El Paso Explores Negotiated Deal for Capacity
Maybe the third time will be a charm for El Paso Natural Gas.
After two failed open seasons --- one of which ended last week ---
the pipeline is left holding the greater part of the 1.35 BBtu/d of
soon-to-be-available firm capacity on its system. El Paso now hopes
to do a negotiated arrangement for the California-bound capacity
--- similar to the one it worked out with Dynegy Marketing and
Trade two years ago.
El Paso President Richard Baish said no capacity was awarded
during the second open season, which closed last Wednesday. The
bids either were rejected because they failed to meet the "minimum
revenue threshold" requirements for the capacity, were withdrawn by
bidders or were disqualified because they didn't satisfy El Paso's
credit requirements. This followed a similarly disappointing first
open season, during which only one bid was accepted. It was from
Williams Energy Marketing and Trading for 101,585 MMBtu/d of Block
II firm capacity to California.
The poor results of the second open season were somewhat
surprising, at least to the pipeline, given that none of the
capacity up for bid - including the large block held by Dynegy -
had a right-of-first-refusal (ROFR) attached to it. Dynegy had the
right to match valid bids for its 1.2 BBtu/d of El Paso capacity
during the first round, but it lost it in the subsequent open
season. Absent that ROFR threat, Baish had expected to see more
shipper interest the second time around.
But some industry sources believe the open seasons were doomed
after a September order from FERC cautioned potential bidders that
any El Paso capacity awarded might be "subject to prospective
changes" in delivery point allocation methods. "I think that was a
huge factor in their unsuccessful auctions," one observer said. The
prospect of changes in delivery rights "has been prominent in our
discussions" about bidding on the capacity. The Commission order
was in response to a complaint accusing El Paso of overbooking
capacity at its interconnection with Southern California Gas
(SoCalGas) at Topock, AZ.
13 Bids Fall Short
During the second open season, "there were quite a number of
bids [about 13], but we didn't find any that met our
criteria.....We'll retain the capacity unless and until someone
comes in and makes an offer, and then we'll do --- and this is the
same thing that happened last time around --- a negotiated deal,"
Baish told NGI. Dynegy was said to be one of the unsuccessful
"We've given everyone who wanted the opportunity [to buy the
capacity] that opportunity. Now we would feel free to go ahead and
do a negotiated deal with anyone who might be interested in
acquiring that capacity," he said.
Baish noted that "a number of people [already] have contacted"
El Paso about doing a negotiated deal. "But I really can't be
anymore specific than that. I can't identify who [the parties are].
You've got to keep some mystery."
He said El Paso was open to doing negotiated arrangements for
pieces of the remaining package, which includes a total of 1.25
BBtu/d of Blocks I, II and III firm capacity for delivery to
California. But, he added, "I'm not ruling.....out" the possibility
of a single deal for the entire package. During the open seasons,
however, nobody bid for the entire capacity, an El Paso shipper
Baish refused to say whether Dynegy, whose contract with El Paso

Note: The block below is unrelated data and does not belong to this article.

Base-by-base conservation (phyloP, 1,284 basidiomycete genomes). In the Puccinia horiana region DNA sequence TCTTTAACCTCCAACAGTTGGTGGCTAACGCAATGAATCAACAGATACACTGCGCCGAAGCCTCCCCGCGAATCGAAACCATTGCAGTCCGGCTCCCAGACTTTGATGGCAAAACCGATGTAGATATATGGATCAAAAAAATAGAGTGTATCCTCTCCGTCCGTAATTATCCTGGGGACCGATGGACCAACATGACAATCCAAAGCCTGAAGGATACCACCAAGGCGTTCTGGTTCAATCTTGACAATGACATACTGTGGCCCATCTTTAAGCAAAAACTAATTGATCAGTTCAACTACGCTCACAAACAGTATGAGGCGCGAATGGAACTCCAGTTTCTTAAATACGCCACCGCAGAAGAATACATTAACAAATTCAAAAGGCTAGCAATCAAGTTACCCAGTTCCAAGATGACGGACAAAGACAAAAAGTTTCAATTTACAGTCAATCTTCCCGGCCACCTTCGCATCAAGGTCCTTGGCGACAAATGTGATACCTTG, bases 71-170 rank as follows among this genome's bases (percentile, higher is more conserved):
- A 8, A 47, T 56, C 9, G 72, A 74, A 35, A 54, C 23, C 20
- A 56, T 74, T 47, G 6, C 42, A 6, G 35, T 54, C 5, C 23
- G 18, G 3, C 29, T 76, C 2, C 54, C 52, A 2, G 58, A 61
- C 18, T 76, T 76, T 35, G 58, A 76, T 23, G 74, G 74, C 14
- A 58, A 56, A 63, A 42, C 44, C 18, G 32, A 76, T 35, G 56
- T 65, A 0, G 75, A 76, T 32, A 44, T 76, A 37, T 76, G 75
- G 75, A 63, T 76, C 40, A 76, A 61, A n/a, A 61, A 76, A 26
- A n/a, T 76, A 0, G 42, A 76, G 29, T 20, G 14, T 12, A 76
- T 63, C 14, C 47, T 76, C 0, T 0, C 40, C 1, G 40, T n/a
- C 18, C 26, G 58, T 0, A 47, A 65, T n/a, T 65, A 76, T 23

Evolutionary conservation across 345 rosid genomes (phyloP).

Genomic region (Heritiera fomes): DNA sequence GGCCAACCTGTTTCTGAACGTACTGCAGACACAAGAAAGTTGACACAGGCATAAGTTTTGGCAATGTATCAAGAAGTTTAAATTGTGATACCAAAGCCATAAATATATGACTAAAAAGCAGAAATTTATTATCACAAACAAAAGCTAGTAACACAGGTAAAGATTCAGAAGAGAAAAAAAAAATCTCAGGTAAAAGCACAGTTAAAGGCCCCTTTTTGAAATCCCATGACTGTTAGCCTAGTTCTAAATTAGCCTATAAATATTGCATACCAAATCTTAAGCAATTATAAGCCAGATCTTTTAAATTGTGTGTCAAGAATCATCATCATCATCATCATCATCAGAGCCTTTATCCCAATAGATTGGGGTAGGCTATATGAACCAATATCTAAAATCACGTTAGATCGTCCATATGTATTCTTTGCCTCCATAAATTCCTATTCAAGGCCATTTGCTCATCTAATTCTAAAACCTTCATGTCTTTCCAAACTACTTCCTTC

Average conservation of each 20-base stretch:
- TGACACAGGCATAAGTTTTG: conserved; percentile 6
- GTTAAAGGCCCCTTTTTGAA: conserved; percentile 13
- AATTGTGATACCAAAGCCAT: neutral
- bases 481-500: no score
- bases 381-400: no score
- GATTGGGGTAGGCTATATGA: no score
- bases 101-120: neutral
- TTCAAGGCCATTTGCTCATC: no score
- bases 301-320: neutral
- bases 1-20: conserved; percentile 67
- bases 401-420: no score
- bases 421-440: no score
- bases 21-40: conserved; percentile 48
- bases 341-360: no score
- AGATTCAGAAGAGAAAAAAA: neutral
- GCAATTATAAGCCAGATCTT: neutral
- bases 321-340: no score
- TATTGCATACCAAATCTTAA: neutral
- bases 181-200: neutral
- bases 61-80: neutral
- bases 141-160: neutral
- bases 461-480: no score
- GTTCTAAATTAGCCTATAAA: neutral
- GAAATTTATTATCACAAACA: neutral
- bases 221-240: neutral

expires at the end of the year, was one of the parties with which
it was negotiating. And Dynegy was keeping the market guessing. In
a filing at FERC last week, the Houston marketer said "a great deal
of the capacity" that it currently holds on El Paso with primary
rights to the Topock, AZ, delivery points "will be sold to new
shippers, including, perhaps, Dynegy."
The remark was included in Dynegy's protest of a complaint
brought by Amoco Production, Amoco Energy Trading Corp. and
Burlington Resources Oil & Gas against El Paso. The complaint,
which was filed last month, accused El Paso of overselling capacity
at its interconnection with SoCalGas at Topock, resulting in the
need to allocate capacity among firm shippers to that delivery
point. As a remedy, they proposed that El Paso be required to limit
primary delivery points at the interconnection with SoCalGas to the
take-away capacity of the LDC's system (540 MMcf/d).
Such a remedy would give Amoco and Burlington higher priority to
the "desired" SoCalGas-Topock delivery point on El Paso, while it
would degrade the rights to the Topock point of the replacement
shipper or shippers that purchase the capacity held by Dynegy,
according to Dynegy. New shippers would be "effectively locked out"
of using the SoCalGas-Topock point, while Burlington and Amoco
would have a "corner on the market" for customers behind the LDC's
citygate, it told FERC [RP99-507]. SoCalGas-Topock is the preferred
delivery point of shippers transporting gas from the San Juan Basin
to the southern California market.
In a separate filing at FERC, El Paso criticized the
"eleventh-hour timing" of the Amoco/Burlington complaint, which was
brought on Sept. 21 --- one week prior to the close of the
pipeline's first open season. It was "no coincidence" that it came
"in the middle of El Paso's attempt to remarket a huge amount of
turned-back capacity," the pipeline said. "Clearly, the complaint
was consciously timed to cause the maximum possible disruption to
the open-season process."
Moreover, the pipeline said it found the complaint to be "more
than a little ironic," given Amoco's and Burlington's apparent lack
of interest in the available El Paso capacity. "Neither Amoco nor
Burlington has shown any interest in actually paying to acquire a
significant portion of the turned-back capacity. Thus, their
complaints about restricted access to SoCal's system at Topock ring